with a bit of French and German, very much up aloft

longxianchen

Senior Member
chinese
Hi,
Here are some words from the novel Lady Chatterley's Lover(the last para., page 294, chapter 14) by Lawrence (planetebook,here):

‘The first girl I had, I began with when I was sixteen. She was a school-master’s daughter over at Ollerton, pretty, beautiful really. I (Mellors) was supposed to be a clever sort of young fellow from Sheffield Grammar School, with a bit of French and German, very much up aloft. She was the romantic sort that hated commonness. She egged me on to poetry and reading: in a way, she made a man of me.'

I have worked out that from Sheffield Grammar School refers to graduating from the school or studying in the school, even though in a Chinese version, it's translated as graduate from the school. But what does
up aloft mean please? Is up a preposition here?
Thank you in advance
 
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  • Glenfarclas

    Senior Member
    English (American)
    In British English "grammar school" includes certain types of high schools. At age 16 he was either studying at the school or very recently graduated from it; it doesn't matter which.

    "Up aloft" means "lofty, elevated, a social or intellectual better." It was the quality that satisfied the girl's desire for a lover who was not "common."
     

    natkretep

    Moderato con anima (English Only)
    English (Singapore/UK), basic Chinese
    BrE speakers would not talk about 'graduating' from a school, as there is no 'graduation ceremony' or diploma involved usually in the UK. We attend school and then we leave school. In other words, we don't make a big distinction between attending and completing school, although it is assumed that most pupils will stay on till 16 at least.

    A grammar school (in the UK, Australia etc) is a school that has a more academic syllabus and is often selective in terms of the pupils admitted and is sometimes contrasted to a comprehensive school.

    If I was translating the text, I would just say Mellors went to or attended Sheffield Grammar School. The main point is that he was a bright boy who could get into a grammar school.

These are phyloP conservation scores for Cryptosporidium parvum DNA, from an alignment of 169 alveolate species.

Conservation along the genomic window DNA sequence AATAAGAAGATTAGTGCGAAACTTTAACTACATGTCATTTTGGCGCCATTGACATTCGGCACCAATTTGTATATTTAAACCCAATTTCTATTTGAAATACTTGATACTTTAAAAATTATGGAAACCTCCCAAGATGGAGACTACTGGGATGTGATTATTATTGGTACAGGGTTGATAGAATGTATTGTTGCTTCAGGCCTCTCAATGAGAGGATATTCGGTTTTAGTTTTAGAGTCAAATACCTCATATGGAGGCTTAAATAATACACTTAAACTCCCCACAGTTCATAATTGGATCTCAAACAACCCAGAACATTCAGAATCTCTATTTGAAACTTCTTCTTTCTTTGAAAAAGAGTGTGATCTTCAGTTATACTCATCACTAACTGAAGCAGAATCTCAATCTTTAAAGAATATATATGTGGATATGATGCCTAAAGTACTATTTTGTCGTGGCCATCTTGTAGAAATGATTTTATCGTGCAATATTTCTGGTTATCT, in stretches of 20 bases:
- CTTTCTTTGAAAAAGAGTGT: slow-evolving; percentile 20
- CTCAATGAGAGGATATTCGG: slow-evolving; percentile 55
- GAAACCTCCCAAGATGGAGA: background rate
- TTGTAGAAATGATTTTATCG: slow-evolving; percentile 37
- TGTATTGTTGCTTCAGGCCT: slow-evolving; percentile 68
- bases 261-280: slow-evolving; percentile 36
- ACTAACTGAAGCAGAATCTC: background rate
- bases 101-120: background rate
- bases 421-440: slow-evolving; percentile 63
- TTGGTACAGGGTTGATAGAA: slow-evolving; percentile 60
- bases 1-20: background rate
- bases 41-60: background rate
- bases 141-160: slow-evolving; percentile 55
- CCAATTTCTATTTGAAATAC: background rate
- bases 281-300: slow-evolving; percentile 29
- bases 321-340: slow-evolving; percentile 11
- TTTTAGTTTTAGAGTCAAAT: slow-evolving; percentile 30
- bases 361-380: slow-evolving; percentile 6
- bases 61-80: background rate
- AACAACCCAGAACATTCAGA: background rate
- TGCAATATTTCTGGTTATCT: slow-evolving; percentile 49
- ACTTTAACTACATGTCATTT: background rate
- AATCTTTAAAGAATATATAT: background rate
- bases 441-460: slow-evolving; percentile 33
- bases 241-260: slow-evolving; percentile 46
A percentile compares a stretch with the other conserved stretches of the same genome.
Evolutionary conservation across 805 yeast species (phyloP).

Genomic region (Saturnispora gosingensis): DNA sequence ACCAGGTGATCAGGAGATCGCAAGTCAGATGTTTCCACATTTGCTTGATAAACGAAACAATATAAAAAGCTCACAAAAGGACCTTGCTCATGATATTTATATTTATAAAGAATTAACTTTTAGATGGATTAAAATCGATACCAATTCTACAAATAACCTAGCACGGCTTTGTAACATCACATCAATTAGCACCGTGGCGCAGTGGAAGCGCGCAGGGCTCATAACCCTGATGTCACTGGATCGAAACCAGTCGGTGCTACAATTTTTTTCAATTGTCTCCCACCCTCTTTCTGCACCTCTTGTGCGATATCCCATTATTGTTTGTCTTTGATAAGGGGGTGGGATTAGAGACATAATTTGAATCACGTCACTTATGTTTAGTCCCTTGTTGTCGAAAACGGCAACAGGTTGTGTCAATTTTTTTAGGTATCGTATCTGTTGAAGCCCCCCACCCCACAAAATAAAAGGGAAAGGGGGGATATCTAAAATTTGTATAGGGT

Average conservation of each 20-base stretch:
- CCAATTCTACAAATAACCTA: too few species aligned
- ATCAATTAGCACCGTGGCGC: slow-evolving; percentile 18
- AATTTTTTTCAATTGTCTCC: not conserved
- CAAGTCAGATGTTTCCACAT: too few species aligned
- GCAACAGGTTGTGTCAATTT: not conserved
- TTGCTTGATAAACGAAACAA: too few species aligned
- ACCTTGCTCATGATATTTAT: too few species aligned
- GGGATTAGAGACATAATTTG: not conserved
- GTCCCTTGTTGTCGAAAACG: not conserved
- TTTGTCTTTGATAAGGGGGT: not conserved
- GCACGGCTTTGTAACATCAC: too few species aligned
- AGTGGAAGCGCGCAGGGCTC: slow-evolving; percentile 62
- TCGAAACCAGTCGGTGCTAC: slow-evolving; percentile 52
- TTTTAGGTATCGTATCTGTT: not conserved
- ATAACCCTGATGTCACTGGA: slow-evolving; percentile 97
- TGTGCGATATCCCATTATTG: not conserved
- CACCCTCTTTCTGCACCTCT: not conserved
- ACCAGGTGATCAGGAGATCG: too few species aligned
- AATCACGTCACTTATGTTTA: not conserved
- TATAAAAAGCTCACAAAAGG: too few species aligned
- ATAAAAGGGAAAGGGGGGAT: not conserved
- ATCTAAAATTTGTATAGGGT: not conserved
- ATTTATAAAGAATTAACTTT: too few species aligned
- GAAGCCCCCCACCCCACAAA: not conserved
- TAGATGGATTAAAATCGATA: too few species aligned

longxianchen

    Senior Member
    chinese
    Thank you so much. I have re-read a relevant paragraph far earlier than this one, and found that Mellors was still studying in the school when he was 16.
    And now I feel up is an adjective, while aloft an adverb. Is that right please?
    And who felt Mellors to be up aloft? Mellors himself, or others?
     
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    Andygc

    Senior Member
    British English
    No. She regarded him as above the common sort of boy: clever, attending the grammar school, knowing something of foreign languages. How he thought of himself is not stated and is irrelevant. What mattered was what the girl thought.
     

    Hermione Golightly

    Senior Member
    British English
    A schoolmaster's daughter would think of herself as socially superior to the blacksmith's son. This girl didn't like 'commonness' but because Mellors was a grammar school boy she associated with him despite his very humble ('common') social origins. He had to have been very clever to get a scholarship, a free place, to the grammar school, exactly like Lawrence himself.
    Other grammar school non- scholarship pupils paid fees and had parents who could afford the school fees until the age of 18 and then afford the university education which might be expected to follow.
    Presumably Mellors scholarship lasted only until he was 16, the minimum school leaving age at that time (I think). Even if the scholarships had lasted until 18, many poor families could not afford to keep a person at home who wasn't bringing in money, so many left school to help support the family especially if they had younger siblings.
    Mellors was 'up aloft' compared with others of his age and class. His education and brilliance ensured that status in the eyes of this girl.
     
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